The Avian Influenza Advisory Board today approved a grant in the amount of US$2.96 million for Avian Influenza Control and Human Pandemic Preparedness and Response activities in the Republic of Uzbekistan. The grant was provided by the European Union through the Avian and Human Influenza Facility Trust Fund and will be administered by the World Bank. The Project will help strengthen the country’s capacity to prevent the spread of avian influenza among poultry, prevent the transmission of avian influenza from birds to humans, and prepare for a potential pandemic of avian influenza transmissible between humans.
The majority of poultry in the country is owned by households, and poultry production is a significant part of rural households’ incomes and food basket. Of the more than 20 million poultry in the country, 15 million (75%) are held by backyard flocks. Commercial poultry farms, which account for about 25% of poultry in the country, have enclosed poultry houses, and industrial poultry is thus less susceptible to enter into contact with wild birds. However, trade flows and particularly of chicks from Russia and Turkey, countries where the highly pathogenic avian influenza (HPAI) has already occurred, constitute a high risk of HPAI exposure.
Uzbekistan has, so far, not had any recorded outbreaks of the highly pathogenic avian influenza. HPAI cases have been reported, however, in neighboring countries, including Afghanistan, Kazakhstan, Azerbaijan, Turkey, Russia, Iraq, India, and China. The risk to Uzbekistan of an HPAI outbreak remains significant as a result of migratory waterfowl patterns and/or cross-border poultry trade in the region.
The Government has prepared a National Program for Avian Influenza Prevention and Control. In addition, several international actors are already working to help Uzbekistan address the HPAI threat, including FAO,UNICEF and WHO.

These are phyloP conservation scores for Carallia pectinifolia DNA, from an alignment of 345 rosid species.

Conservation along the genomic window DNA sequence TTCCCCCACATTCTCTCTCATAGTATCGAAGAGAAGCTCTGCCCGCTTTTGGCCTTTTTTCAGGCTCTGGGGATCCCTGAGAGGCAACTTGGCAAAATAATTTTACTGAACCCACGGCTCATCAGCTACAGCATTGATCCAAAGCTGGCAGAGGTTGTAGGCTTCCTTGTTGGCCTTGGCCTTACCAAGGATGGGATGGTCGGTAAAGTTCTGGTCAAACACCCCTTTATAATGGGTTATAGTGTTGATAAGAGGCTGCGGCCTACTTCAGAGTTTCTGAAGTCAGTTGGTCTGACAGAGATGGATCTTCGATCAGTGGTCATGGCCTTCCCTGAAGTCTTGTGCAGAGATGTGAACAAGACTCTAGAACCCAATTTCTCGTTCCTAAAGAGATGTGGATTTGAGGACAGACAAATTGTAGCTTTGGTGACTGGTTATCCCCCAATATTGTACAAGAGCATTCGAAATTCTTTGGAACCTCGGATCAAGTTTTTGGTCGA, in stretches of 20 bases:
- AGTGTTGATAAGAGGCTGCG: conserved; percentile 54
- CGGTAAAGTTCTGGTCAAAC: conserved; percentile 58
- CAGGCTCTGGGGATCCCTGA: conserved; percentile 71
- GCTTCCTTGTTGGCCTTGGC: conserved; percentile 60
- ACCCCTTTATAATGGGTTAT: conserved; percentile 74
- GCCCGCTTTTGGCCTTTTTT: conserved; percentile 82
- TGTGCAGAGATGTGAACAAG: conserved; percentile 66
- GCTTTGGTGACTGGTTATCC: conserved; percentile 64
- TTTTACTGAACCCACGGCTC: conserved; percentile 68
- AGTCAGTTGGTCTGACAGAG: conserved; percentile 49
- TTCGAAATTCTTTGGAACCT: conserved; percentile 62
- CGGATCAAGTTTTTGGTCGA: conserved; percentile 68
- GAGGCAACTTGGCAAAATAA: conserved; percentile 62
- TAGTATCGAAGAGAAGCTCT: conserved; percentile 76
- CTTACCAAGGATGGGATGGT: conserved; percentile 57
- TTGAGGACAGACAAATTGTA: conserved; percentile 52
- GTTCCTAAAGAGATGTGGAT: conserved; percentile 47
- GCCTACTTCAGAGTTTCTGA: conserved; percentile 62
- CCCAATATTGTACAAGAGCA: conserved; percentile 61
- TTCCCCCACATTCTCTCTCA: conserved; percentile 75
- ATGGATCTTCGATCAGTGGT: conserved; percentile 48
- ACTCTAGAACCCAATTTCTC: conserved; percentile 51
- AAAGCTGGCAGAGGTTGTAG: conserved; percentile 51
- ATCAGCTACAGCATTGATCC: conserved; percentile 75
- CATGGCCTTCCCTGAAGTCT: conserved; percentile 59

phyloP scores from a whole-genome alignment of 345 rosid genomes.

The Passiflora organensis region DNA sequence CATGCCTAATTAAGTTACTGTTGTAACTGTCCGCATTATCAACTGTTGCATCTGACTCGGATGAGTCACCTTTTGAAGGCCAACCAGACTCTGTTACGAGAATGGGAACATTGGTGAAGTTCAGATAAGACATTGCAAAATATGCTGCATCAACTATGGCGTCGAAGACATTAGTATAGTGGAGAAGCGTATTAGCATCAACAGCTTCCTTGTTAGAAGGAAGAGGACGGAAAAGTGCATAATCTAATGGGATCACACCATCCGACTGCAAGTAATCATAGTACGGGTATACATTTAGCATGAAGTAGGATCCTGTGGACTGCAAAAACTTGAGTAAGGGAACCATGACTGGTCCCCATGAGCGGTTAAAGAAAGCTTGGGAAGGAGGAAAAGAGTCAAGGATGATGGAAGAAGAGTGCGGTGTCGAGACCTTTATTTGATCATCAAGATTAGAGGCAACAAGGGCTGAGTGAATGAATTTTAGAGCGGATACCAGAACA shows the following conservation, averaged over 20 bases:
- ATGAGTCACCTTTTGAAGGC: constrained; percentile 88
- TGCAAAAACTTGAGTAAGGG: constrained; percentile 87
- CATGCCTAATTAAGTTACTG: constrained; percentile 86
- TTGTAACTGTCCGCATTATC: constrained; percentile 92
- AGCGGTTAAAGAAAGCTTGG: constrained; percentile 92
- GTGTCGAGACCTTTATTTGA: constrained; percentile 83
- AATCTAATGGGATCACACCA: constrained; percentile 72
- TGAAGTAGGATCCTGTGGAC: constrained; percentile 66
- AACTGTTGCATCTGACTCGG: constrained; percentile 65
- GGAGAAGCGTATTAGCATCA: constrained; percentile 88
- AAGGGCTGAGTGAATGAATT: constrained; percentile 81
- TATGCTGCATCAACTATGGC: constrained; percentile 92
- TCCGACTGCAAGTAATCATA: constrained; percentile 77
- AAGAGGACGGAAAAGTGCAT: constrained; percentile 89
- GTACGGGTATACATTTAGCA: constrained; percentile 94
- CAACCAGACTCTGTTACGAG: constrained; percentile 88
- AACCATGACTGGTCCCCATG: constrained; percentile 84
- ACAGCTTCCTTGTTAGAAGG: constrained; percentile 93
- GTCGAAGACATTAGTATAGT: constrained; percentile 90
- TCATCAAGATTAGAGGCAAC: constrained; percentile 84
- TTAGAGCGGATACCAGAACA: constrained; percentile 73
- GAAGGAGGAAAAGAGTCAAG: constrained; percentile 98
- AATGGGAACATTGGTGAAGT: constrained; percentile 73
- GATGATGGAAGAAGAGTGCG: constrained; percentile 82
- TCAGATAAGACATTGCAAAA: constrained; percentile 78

"Globally, the World Bank has been playing a critical role in rallying international support to combat the threat posed by Avian Flu and in preparing for a possible human pandemic," says Loup Brefort, World Bank Country Manager for Uzbekistan."Uzbekistan needs help in dealing with this threat that could potentially impose a severe burden of disease, loss of productivity and livelihoods on the country. An outbreak would also undermine the efforts to limit the global spread of infection."
The major components of the project include the following components:
i) ’Public Awareness and Information’ to minimize the risk of outbreaks and contamination, by ensuring that citizens understand the threat, and are aware of symptoms, with a view to influencing their behavior in order to protect themselves and their communities;
(ii) ’Animal Health’ will provide support for prevention, control and total eradication of avian flu through better planning, coordination and surveillance mechanisms;
(iii) ’Human Health’ aims at reducing the impact of the influenza virus through public health planning and coordination, and by strengthening the public health surveillance and response capacity;
(iv) ’Project Implementation Support’ will strengthen public structures to coordinate and manage project implementation activities, including financial management, procurement and monitoring and evaluation.
Uzbekistan joined the World Bank in 1992. Total World Bank commitments to Uzbekistan amount to US$630 million.